Sportsbet put Barnaby Joyce as clear favourite to win 2017 New England by-election

GETTING IN EARLY: Of the electorates 110,000 voters, about 30,000 have already visited a pre-polling booth prior to election day. Photo: Jamieson Murphy
GETTING IN EARLY: Of the electorates 110,000 voters, about 30,000 have already visited a pre-polling booth prior to election day. Photo: Jamieson Murphy

ABOUT one in five people have already cast their vote for the New England by-election.

The latest available figures show that almost 25,000 visited one of the region’s pre-polling booths.

While the numbers for the last day of pre-polling weren’t available, the final tally is expected to be around 30,000, as people make a last minute rush to the booths.

No public polling has been conducted, but Sportsbet has Barnaby Joyce as the clear favourite.

“It’s shaping up to be the most one sided by-election I’ve seen in my thirteen years of betting on politics,” Sportsbet’s Will Bryne said.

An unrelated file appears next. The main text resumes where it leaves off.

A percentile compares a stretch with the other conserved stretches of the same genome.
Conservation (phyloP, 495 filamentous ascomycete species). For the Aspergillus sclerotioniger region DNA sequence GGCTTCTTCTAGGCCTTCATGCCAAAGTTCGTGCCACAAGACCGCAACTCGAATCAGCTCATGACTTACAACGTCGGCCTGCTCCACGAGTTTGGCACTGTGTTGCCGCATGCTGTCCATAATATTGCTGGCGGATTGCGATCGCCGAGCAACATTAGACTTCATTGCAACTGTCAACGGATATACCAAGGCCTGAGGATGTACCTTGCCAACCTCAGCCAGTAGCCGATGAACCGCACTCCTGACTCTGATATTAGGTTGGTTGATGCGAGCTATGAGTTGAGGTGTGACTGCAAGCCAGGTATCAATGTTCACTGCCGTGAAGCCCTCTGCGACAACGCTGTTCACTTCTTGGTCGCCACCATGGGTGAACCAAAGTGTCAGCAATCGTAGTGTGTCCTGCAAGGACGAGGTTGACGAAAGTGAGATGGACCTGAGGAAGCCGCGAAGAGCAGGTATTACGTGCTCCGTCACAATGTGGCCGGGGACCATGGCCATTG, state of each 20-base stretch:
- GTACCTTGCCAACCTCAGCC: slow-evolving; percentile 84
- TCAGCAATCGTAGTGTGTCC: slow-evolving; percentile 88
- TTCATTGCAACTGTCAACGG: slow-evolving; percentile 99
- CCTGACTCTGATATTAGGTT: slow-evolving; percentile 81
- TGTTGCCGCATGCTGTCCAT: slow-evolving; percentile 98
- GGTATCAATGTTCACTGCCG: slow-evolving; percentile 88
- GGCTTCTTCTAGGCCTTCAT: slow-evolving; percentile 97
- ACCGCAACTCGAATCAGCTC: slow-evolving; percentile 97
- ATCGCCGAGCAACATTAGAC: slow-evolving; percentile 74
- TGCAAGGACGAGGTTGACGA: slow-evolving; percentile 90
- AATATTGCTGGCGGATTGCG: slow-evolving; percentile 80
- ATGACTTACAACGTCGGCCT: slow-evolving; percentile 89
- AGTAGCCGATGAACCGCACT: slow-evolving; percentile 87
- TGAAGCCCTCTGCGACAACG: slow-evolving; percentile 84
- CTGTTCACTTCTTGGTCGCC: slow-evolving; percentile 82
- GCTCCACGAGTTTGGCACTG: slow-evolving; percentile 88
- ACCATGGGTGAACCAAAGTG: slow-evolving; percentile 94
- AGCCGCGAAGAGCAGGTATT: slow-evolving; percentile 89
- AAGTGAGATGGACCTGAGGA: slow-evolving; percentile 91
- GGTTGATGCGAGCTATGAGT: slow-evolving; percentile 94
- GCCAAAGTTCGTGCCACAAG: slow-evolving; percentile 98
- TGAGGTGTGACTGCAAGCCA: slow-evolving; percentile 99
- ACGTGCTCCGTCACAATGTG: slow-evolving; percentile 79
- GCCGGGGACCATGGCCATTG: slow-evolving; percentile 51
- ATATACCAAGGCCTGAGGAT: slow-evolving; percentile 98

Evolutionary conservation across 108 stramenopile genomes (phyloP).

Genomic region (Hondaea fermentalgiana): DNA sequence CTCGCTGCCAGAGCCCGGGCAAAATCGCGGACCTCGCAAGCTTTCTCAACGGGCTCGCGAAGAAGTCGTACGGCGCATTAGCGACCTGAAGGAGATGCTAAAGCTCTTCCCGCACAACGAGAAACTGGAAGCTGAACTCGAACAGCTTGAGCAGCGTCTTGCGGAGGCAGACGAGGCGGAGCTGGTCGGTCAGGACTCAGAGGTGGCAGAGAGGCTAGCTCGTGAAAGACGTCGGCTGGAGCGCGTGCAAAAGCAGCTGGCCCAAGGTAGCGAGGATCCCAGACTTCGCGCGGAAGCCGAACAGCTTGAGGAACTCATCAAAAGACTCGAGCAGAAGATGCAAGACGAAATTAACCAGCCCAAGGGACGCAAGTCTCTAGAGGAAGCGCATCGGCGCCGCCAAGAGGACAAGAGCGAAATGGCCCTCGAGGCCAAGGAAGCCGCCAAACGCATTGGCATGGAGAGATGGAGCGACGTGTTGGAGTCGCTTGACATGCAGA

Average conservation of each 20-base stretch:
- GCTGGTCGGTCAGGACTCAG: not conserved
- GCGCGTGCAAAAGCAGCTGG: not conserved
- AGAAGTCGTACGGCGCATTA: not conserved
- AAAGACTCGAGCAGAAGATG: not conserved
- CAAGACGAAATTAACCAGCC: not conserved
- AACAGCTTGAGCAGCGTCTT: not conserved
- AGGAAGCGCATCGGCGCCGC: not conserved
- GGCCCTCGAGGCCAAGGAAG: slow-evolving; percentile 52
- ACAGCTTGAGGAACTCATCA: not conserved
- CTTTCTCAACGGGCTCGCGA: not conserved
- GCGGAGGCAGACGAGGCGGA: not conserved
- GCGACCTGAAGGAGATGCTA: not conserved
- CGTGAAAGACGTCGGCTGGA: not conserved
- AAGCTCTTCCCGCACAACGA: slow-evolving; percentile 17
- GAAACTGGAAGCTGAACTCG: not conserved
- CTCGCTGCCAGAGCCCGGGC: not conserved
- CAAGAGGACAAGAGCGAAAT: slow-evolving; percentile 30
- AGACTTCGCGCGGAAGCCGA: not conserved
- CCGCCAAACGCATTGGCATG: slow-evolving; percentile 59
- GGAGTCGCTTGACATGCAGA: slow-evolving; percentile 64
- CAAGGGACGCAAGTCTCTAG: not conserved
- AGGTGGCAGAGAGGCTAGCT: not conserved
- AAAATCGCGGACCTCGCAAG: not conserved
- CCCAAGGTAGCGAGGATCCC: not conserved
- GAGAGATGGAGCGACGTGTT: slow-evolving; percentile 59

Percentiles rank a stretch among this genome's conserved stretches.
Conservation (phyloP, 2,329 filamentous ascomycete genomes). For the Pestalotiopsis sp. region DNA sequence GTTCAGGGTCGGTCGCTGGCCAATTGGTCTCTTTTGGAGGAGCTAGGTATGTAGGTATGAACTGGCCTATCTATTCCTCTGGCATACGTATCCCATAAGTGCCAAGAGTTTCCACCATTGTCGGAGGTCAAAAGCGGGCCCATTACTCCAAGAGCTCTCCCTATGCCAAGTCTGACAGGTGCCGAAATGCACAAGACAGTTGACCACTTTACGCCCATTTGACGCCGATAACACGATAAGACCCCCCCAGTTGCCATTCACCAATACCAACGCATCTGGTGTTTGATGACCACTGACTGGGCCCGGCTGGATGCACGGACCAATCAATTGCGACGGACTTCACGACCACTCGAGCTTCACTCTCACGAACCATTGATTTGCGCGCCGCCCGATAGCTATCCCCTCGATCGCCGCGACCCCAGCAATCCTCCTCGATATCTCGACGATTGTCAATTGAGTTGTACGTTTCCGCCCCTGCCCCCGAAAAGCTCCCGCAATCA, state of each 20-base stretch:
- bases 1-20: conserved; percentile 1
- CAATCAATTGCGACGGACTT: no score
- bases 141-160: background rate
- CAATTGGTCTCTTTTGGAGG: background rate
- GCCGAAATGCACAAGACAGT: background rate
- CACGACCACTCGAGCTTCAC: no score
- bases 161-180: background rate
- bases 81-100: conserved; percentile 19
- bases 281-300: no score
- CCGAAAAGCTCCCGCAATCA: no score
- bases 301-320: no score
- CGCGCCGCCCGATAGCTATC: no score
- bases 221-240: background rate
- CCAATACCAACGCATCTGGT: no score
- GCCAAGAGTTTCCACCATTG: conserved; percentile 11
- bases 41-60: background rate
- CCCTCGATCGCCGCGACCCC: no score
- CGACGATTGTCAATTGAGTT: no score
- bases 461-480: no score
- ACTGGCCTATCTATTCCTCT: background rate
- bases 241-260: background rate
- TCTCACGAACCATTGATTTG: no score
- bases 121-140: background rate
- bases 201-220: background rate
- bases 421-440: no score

“Barnaby holds 99.84 per cent of the money wagered to date, astonishing really.

“We’ve taken one wager of $40,000 at odds of $1.05 and another of $10,000 also at $1.05.

“Joyce actually started on $1.72 when we thought the seat would be contested by Tony Windsor and One Nation. He’s been $1.05 since November 13, until Thursday night when we shortened him again to $1.02 currently.

“It’s safe to say that Barnaby has become the Black Caviar of political betting as his odds are as short as the great mare was for her races.”

Mr Bryne said the best backed of the other runners is Science Party candidate Meow-Ludo Disco Gamma Meow-Meow, who is sitting at $101. Independent Rob Taber is second to Mr Joyce at $11, while CountryMinded’s Pete Mailler is third with $15.

With 17 candidates - the largest field the New England electorate has seen in its 116-year history - the Australian Electoral Commission is expecting to see a surge in informal votes.

A spokesperson for the AEC said voters would be less likely to number every candidate when more are on the list.

“Analysis of past informal ballot paper studies indicates that a higher number of candidates is likely to increase the number of ballot papers ruled informal,” they said. In 2016, New England had an informal vote rate of 7.04 per cent, compared to a national average of 5.05 per cent.